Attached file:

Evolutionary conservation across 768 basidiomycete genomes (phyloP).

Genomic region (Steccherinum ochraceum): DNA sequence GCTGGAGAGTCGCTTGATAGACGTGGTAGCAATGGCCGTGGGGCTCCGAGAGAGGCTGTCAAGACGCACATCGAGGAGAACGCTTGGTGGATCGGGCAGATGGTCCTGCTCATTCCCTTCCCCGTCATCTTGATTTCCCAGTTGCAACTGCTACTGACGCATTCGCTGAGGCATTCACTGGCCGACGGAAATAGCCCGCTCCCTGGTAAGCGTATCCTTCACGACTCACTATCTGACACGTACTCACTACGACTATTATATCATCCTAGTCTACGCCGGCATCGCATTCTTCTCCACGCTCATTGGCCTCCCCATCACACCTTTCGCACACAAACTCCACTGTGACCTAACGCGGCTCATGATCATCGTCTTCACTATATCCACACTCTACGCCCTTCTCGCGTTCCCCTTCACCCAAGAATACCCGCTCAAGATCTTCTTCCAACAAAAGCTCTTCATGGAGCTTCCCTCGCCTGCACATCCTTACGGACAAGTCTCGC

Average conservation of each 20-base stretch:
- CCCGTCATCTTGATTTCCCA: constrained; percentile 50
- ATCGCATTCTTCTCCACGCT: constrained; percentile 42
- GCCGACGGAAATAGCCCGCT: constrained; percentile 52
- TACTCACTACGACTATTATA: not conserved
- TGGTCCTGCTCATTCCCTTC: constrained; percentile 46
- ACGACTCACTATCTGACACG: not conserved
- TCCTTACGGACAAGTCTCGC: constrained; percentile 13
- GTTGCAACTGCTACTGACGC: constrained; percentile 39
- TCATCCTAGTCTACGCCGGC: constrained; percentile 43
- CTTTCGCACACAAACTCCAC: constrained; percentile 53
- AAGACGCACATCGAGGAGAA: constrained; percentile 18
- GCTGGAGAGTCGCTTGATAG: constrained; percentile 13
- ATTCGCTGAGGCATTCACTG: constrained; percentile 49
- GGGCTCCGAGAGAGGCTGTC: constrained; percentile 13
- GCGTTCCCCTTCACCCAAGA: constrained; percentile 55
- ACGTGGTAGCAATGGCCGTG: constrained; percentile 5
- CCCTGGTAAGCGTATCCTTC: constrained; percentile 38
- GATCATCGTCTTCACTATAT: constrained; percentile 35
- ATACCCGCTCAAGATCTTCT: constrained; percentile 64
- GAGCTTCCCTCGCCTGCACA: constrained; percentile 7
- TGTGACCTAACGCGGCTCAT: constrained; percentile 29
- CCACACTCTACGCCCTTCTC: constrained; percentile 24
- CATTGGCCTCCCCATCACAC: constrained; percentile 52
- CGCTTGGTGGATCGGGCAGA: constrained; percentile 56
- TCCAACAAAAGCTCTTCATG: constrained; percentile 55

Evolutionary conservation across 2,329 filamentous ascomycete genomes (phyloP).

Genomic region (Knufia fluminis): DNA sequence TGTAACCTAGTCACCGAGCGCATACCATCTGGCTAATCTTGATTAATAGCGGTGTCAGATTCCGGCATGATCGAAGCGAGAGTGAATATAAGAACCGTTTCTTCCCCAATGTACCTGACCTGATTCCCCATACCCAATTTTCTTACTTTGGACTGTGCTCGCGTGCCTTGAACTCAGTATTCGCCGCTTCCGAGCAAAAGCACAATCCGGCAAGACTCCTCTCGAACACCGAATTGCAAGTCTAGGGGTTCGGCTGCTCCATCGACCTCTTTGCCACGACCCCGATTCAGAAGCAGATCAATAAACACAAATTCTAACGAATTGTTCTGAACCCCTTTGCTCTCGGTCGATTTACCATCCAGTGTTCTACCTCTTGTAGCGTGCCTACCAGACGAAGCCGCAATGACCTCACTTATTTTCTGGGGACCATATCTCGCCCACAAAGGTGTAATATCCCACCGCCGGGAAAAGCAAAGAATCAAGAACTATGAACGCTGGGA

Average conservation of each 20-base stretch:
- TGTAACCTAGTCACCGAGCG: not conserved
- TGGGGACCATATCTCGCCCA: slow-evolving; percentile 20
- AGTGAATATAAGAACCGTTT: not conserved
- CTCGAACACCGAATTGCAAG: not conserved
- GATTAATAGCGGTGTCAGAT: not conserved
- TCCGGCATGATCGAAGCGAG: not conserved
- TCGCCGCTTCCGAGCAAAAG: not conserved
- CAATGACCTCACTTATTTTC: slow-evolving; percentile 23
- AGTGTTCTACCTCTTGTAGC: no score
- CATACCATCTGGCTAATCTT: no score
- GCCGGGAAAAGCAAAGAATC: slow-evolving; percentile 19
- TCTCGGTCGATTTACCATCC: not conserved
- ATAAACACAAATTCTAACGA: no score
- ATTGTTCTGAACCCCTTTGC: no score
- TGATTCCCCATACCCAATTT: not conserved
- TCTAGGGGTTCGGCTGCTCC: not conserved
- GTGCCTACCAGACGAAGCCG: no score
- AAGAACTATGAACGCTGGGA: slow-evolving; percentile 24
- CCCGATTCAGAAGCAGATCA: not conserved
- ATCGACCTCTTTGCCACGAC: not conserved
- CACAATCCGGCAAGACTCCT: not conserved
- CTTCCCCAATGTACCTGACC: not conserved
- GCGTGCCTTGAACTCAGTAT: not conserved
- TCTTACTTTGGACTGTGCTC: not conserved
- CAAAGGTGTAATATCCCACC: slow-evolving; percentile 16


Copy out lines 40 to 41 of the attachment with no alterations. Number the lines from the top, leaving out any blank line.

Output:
- AGTGTTCTACCTCTTGTAGC: no score
- CATACCATCTGGCTAATCTT: no score